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Beledweyne: City where long awaited rains causing residents' sleepless nights


By Abdulkadir Khalif
Wednesday May 24, 2023


A man carries a sack through floodwater in Beledweyne, central Somalia, on May 14, 2023. Flash flooding in central Somalia has killed 22 people and affected over 450,000, the UN's humanitarian agency OCHA said, after the Shabelle River burst its banks, forcing tens of thousands out of their homes.

In mid April social media savvy individuals in Ethiopia’s Somali region started sharing clips of huge waters surpassing the banks of Shabelle River.  

“This level of water flow had never been witnessed or even heard of,” one of the shared clips illustrated, warning people in downstream, including the inhabitants of the towns and villages across the border in Somalia to remain vigilantes.  

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Soon, volumes of water streamed to parts of Beledweyne district as heavy rains fell in the highlands of Ethiopia.  

At the end of the second week of April, Ms Hawa Abdurahman, a single mother caring for an extensive family, fled from Ba’aad village, a Shabelle River-side village, about 17 km north of Beledweyne town due to flooding.  

“My entire family has ended up near Burdhinle settlement, where we cannot find food, water and shelter,” Hawa told Nation over the phone, illustrating that agro-pastoralists are prone to flooding.

“We lost our properties to river breaking its banks while over here we are hardly getting any water to drink,” he added.

 Hawa’s problem associated with scarcity of foods and water originated from the entre Horn of Africa region experiencing one of the most devastating dry spells for decades.

However, as the threats of water streaming towards Beledweyne town, Hiran region’s capital, 335 km north of the Somali capital Mogadishu, communities mobilised their resources to prevent the river easily breaking its banks.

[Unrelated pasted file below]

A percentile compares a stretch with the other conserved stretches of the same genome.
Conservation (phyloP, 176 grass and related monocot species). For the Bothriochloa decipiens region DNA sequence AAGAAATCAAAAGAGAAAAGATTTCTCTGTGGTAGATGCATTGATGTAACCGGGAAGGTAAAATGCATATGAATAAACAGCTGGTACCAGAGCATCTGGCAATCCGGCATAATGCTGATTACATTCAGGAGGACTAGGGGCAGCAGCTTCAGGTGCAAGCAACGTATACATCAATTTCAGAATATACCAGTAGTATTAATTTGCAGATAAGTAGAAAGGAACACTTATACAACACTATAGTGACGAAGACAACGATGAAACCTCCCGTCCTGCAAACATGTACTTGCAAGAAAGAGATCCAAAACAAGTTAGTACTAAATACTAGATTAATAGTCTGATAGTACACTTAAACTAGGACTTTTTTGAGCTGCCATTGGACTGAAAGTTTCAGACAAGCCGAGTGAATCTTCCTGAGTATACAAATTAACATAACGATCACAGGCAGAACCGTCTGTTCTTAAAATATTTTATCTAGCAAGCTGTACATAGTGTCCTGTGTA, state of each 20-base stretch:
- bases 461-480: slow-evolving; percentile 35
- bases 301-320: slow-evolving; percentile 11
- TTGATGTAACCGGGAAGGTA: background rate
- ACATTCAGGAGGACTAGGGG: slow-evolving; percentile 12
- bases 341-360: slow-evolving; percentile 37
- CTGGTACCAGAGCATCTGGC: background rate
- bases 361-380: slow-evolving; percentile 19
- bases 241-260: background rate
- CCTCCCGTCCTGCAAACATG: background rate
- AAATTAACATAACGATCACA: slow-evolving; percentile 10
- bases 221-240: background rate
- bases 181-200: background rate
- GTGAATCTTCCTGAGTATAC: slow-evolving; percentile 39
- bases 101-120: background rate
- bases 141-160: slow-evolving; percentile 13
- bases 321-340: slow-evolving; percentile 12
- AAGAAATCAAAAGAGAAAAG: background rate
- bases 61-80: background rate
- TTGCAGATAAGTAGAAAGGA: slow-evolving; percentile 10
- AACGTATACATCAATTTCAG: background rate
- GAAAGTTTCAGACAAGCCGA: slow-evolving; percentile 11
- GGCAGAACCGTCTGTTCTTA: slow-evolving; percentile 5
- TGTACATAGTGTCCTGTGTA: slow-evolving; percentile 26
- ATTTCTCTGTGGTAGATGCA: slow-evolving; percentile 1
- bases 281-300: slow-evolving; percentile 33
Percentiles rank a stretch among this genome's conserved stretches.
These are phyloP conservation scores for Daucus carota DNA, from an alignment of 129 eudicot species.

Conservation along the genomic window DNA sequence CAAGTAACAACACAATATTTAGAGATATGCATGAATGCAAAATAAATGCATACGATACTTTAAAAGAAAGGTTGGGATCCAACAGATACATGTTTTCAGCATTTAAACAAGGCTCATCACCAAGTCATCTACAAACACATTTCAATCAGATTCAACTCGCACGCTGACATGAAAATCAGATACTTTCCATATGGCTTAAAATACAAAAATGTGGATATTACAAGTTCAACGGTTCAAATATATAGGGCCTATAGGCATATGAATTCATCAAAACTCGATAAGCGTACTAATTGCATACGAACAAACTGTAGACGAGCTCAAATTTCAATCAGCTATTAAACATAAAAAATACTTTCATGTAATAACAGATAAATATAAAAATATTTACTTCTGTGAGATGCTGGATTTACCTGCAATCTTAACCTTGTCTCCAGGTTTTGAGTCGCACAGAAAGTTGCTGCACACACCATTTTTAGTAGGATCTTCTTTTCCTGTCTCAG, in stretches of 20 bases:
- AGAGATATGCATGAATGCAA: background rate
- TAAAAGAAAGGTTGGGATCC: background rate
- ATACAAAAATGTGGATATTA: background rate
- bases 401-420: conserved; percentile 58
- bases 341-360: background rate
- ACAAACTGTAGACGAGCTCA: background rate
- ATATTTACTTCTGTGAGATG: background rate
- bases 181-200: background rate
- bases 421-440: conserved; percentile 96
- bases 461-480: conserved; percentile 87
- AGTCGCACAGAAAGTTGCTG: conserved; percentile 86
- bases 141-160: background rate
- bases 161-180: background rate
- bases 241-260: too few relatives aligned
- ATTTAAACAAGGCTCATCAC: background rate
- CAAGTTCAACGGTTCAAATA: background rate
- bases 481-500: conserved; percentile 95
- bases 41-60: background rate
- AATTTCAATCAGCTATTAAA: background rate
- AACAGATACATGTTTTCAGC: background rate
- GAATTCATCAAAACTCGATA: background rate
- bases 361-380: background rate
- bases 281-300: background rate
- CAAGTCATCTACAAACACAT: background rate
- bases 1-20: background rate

For weeks, the level of Shabelle River continued rising, but barricades initially contained the waters.  

However, as more and more waters pour out from upstream in Ethiopia into Beledweyne town, water simply filled the four sections of the town just overnight on 9th of May.

Omar Osman Alasow, Beledweyne district commissioner led officials to inspect the extent of the flooding, splashing on his way to where entire neighbourhoods were isolated and cornered by the muddy waters.  

As Alasow is the eyes and ears of the regional authority, the state and the Federal Government of Somalia, he urged entire communities to pull themselves together to overcome the dilemma.  

The combination of drought and flooding put many Somali regional dwellers in precarious situation.

 It was a fact acknowledged by the UN Secretary-General Antonio Guterres who visited Mogadishu city and Baidoa town, 240 km southwest of the capital, in mid-April.  

Guterres minced no words while addressing the press alongside Somali President Hassan Sheikh Mohamud that the drought and other calamities affecting the Horn of Africa country need international intervention and support.

Expressing sympathy for the people affected by the drought and floods, the secretary-general said, “I am also here to ring the alarm on the need of massive international support, massive international support because of the humanitarian difficulties the country is facing, massive humanitarian support in relation to the build-up of a security capacity of Somalia.”  

Stories to narrate
Hawa, a rural dweller, told Nation her story of struggling to move her extended family away from Ba’aad village, educators in Beledweyne town had their stories to narrate.  

Just ten days ago, Hassan Mohamud Hayow, the director of Umar bin Al Khattab School, a widely attended local educational facility, that the river waters ruins his educational facility.

“On 10th of May, we left the (Umar bin Al Khattab) school compound at around 5 in the evening, somehow suspecting that the rising river water levels could pose risk to the educational facility,” said Director Hayow.

 “Our fears were proven correct when in the middle of the night we were alerted of rapidly gushing waters filled the compound of the school,” said the director, adding that as time passed the waters found their way into the classrooms and offices.

He nearly cried when he noticed that the floods bust the school’s chairs, boards, walls, office cabinets and even the documents.  Hayow was contemplating on the possibilities of the pupils attending the examinations as all the facilities were devastated.